Dr. David Gremillion is a retired Air Force Colonel and retired Professor of Medicine, UNC School of Medicine. He serves on the Board of Directors of the Men’s Health Network. Below, Dr. Gremillion writes about the importance of Men’s Health Month.
For 25 years we have celebrated June as Men’s Health Month. It is an opportunity to remind men and those who love them that their health is important, not just to them, but to their families and their communities. We need this brief season of awareness to give men the permission they need to focus on their health needs without appearing weak or self-serving. We need to understand that our loved ones have important health care needs but if we neglect our own, we create risk for them, our communities, our workplace and ourselves. The ripple effect of neglecting our health causes reduced security and health for others.
At an early age, boys and young men learn from their role models, social media, public portrayals of male roles and others, that showing weakness is not allowed. The expectation is that we can handle all of the cuts, bruises, and scrapes and “work or play through” in a manner that does not attract negative attention. This may work with a bruised knee from a playground fall at age 8, but it is a deadly attitude at age 45 when our chest “indigestion” lingers and causes left arm pain, a sign of heart disease. This attitude serves us poorly at later ages when our urinary stream weakens or contains blood.
The permission we need to break these social limitations on self-awareness comes from the public message of Men’s Health Month and from those who know us best, our families, spouses, daughters, those who know the importance of regular health checks because of their own familiarity with the health system. Men visit physicians half as often as women but this does not mean they are healthier; it means they are playing out a subconscious script that will not allow them to show weakness. We need to turn that around by understanding that maintaining our health is a sign of strength, not weakness. Just as regular maintenance on our car improves function and durability, regular checkups for our health keeps us in working order.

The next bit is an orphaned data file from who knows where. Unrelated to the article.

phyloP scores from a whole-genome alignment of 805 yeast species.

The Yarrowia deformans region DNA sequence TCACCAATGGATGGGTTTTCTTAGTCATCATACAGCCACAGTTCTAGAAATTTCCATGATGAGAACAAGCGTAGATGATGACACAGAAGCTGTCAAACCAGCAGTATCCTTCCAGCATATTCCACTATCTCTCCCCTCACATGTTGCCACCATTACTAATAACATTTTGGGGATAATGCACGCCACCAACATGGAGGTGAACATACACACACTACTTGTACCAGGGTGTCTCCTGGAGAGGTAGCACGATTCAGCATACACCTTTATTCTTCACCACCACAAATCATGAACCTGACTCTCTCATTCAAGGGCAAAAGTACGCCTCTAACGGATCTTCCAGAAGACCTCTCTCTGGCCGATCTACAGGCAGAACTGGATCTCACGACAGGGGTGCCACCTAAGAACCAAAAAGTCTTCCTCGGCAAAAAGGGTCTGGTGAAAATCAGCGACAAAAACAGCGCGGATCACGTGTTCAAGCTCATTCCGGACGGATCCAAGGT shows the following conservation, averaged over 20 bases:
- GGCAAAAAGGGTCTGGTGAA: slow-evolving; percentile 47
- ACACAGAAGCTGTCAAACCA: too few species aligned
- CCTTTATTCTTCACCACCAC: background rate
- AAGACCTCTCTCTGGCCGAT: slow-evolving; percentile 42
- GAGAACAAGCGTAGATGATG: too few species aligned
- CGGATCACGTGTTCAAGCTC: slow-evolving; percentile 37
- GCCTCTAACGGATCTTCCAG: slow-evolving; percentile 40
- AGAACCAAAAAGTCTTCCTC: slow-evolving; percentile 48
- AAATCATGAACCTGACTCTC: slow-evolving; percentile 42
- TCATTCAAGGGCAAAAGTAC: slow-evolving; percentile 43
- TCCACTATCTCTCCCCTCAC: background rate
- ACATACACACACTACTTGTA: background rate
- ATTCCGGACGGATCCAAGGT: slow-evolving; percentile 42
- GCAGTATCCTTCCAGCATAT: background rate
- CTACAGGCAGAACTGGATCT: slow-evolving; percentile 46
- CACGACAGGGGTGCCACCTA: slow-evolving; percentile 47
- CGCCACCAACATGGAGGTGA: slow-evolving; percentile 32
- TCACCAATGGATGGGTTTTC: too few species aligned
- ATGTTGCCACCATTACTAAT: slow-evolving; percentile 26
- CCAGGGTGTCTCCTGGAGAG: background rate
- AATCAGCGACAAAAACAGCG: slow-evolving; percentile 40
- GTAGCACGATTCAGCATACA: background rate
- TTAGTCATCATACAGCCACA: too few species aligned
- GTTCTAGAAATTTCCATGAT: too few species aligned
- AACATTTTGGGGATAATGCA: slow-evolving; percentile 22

Here are some things men can do to get on track with their health care. First, recognize that a gentle reminder by a loved one is not “nagging,” it is a caring gesture. Second, get a check-up. If you have insurance, it is worth the co-pay. If you don’t have insurance, seek out one of the many community opportunities for screening and health checks. Visit menshealthnetwork.org to find good ideas or articles on questions you may have. Third, it is important to remember that many important health concerns, high blood pressure, diabetes, cancer, prostate disease and others are silent with few signs in early stages, but have serious consequences if neglected.
For too long we have accepted as inevitable that “Men live sicker and die younger than women.” It is time to change that, and that change begins in the hearts and minds of men and those who love them. Resolve today to seek out a healthier life style with improved diet, exercise, and health screening.